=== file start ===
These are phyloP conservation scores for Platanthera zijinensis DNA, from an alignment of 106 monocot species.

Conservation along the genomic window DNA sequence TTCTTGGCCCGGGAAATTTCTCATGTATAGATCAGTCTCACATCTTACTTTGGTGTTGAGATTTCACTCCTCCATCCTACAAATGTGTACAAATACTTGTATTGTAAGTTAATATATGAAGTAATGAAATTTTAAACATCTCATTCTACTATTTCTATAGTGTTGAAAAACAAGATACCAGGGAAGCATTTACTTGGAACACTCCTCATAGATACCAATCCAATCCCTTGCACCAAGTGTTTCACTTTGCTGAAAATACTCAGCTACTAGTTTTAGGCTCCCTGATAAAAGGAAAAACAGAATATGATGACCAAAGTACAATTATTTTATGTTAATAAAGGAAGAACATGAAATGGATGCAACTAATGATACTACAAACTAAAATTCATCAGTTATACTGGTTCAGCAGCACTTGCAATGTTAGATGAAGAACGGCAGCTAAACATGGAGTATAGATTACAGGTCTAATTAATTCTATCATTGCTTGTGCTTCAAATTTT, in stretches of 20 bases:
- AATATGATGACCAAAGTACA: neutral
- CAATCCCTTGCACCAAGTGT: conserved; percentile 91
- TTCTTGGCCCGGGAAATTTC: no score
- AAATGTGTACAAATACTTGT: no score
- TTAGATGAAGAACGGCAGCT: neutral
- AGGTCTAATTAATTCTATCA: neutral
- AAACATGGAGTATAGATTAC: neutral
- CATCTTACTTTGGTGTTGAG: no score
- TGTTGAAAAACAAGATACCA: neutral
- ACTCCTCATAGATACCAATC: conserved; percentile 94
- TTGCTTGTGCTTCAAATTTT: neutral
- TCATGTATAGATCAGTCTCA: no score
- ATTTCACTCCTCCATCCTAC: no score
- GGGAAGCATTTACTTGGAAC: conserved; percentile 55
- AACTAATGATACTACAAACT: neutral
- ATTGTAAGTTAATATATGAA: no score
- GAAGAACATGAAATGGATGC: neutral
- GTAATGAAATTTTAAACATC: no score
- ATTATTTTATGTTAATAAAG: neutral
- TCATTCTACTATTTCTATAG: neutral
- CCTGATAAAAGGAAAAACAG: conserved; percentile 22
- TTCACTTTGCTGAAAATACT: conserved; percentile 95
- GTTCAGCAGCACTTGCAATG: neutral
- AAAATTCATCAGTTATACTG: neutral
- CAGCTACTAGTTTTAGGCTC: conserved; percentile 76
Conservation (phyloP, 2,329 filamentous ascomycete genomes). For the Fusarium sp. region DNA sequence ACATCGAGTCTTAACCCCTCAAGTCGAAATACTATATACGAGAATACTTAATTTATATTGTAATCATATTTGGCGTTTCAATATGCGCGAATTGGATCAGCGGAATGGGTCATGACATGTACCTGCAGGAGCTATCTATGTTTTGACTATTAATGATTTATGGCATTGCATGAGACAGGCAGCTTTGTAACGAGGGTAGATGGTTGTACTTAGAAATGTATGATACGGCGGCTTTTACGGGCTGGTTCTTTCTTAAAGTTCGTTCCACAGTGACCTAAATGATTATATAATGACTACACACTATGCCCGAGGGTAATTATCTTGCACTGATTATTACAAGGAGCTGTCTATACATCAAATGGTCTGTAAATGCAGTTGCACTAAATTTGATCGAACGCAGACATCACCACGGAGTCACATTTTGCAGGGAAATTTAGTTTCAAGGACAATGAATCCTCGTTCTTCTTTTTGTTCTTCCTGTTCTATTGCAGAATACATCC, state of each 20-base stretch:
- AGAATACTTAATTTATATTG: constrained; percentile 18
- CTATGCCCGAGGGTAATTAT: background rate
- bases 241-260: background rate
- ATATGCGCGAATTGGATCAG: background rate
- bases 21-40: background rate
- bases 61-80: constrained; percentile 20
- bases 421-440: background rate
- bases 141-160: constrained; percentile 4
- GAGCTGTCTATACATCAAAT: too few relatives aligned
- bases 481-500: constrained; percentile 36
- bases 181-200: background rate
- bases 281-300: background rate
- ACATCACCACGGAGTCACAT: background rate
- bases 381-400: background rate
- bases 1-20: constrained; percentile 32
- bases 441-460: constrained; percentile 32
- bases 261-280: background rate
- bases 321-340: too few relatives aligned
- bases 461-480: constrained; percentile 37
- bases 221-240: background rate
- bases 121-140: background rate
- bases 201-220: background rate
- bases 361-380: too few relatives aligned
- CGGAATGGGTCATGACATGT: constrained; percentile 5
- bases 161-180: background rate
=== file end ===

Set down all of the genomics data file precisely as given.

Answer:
These are phyloP conservation scores for Platanthera zijinensis DNA, from an alignment of 106 monocot species.

Conservation along the genomic window DNA sequence TTCTTGGCCCGGGAAATTTCTCATGTATAGATCAGTCTCACATCTTACTTTGGTGTTGAGATTTCACTCCTCCATCCTACAAATGTGTACAAATACTTGTATTGTAAGTTAATATATGAAGTAATGAAATTTTAAACATCTCATTCTACTATTTCTATAGTGTTGAAAAACAAGATACCAGGGAAGCATTTACTTGGAACACTCCTCATAGATACCAATCCAATCCCTTGCACCAAGTGTTTCACTTTGCTGAAAATACTCAGCTACTAGTTTTAGGCTCCCTGATAAAAGGAAAAACAGAATATGATGACCAAAGTACAATTATTTTATGTTAATAAAGGAAGAACATGAAATGGATGCAACTAATGATACTACAAACTAAAATTCATCAGTTATACTGGTTCAGCAGCACTTGCAATGTTAGATGAAGAACGGCAGCTAAACATGGAGTATAGATTACAGGTCTAATTAATTCTATCATTGCTTGTGCTTCAAATTTT, in stretches of 20 bases:
- AATATGATGACCAAAGTACA: neutral
- CAATCCCTTGCACCAAGTGT: conserved; percentile 91
- TTCTTGGCCCGGGAAATTTC: no score
- AAATGTGTACAAATACTTGT: no score
- TTAGATGAAGAACGGCAGCT: neutral
- AGGTCTAATTAATTCTATCA: neutral
- AAACATGGAGTATAGATTAC: neutral
- CATCTTACTTTGGTGTTGAG: no score
- TGTTGAAAAACAAGATACCA: neutral
- ACTCCTCATAGATACCAATC: conserved; percentile 94
- TTGCTTGTGCTTCAAATTTT: neutral
- TCATGTATAGATCAGTCTCA: no score
- ATTTCACTCCTCCATCCTAC: no score
- GGGAAGCATTTACTTGGAAC: conserved; percentile 55
- AACTAATGATACTACAAACT: neutral
- ATTGTAAGTTAATATATGAA: no score
- GAAGAACATGAAATGGATGC: neutral
- GTAATGAAATTTTAAACATC: no score
- ATTATTTTATGTTAATAAAG: neutral
- TCATTCTACTATTTCTATAG: neutral
- CCTGATAAAAGGAAAAACAG: conserved; percentile 22
- TTCACTTTGCTGAAAATACT: conserved; percentile 95
- GTTCAGCAGCACTTGCAATG: neutral
- AAAATTCATCAGTTATACTG: neutral
- CAGCTACTAGTTTTAGGCTC: conserved; percentile 76
Conservation (phyloP, 2,329 filamentous ascomycete genomes). For the Fusarium sp. region DNA sequence ACATCGAGTCTTAACCCCTCAAGTCGAAATACTATATACGAGAATACTTAATTTATATTGTAATCATATTTGGCGTTTCAATATGCGCGAATTGGATCAGCGGAATGGGTCATGACATGTACCTGCAGGAGCTATCTATGTTTTGACTATTAATGATTTATGGCATTGCATGAGACAGGCAGCTTTGTAACGAGGGTAGATGGTTGTACTTAGAAATGTATGATACGGCGGCTTTTACGGGCTGGTTCTTTCTTAAAGTTCGTTCCACAGTGACCTAAATGATTATATAATGACTACACACTATGCCCGAGGGTAATTATCTTGCACTGATTATTACAAGGAGCTGTCTATACATCAAATGGTCTGTAAATGCAGTTGCACTAAATTTGATCGAACGCAGACATCACCACGGAGTCACATTTTGCAGGGAAATTTAGTTTCAAGGACAATGAATCCTCGTTCTTCTTTTTGTTCTTCCTGTTCTATTGCAGAATACATCC, state of each 20-base stretch:
- AGAATACTTAATTTATATTG: constrained; percentile 18
- CTATGCCCGAGGGTAATTAT: background rate
- bases 241-260: background rate
- ATATGCGCGAATTGGATCAG: background rate
- bases 21-40: background rate
- bases 61-80: constrained; percentile 20
- bases 421-440: background rate
- bases 141-160: constrained; percentile 4
- GAGCTGTCTATACATCAAAT: too few relatives aligned
- bases 481-500: constrained; percentile 36
- bases 181-200: background rate
- bases 281-300: background rate
- ACATCACCACGGAGTCACAT: background rate
- bases 381-400: background rate
- bases 1-20: constrained; percentile 32
- bases 441-460: constrained; percentile 32
- bases 261-280: background rate
- bases 321-340: too few relatives aligned
- bases 461-480: constrained; percentile 37
- bases 221-240: background rate
- bases 121-140: background rate
- bases 201-220: background rate
- bases 361-380: too few relatives aligned
- CGGAATGGGTCATGACATGT: constrained; percentile 5
- bases 161-180: background rate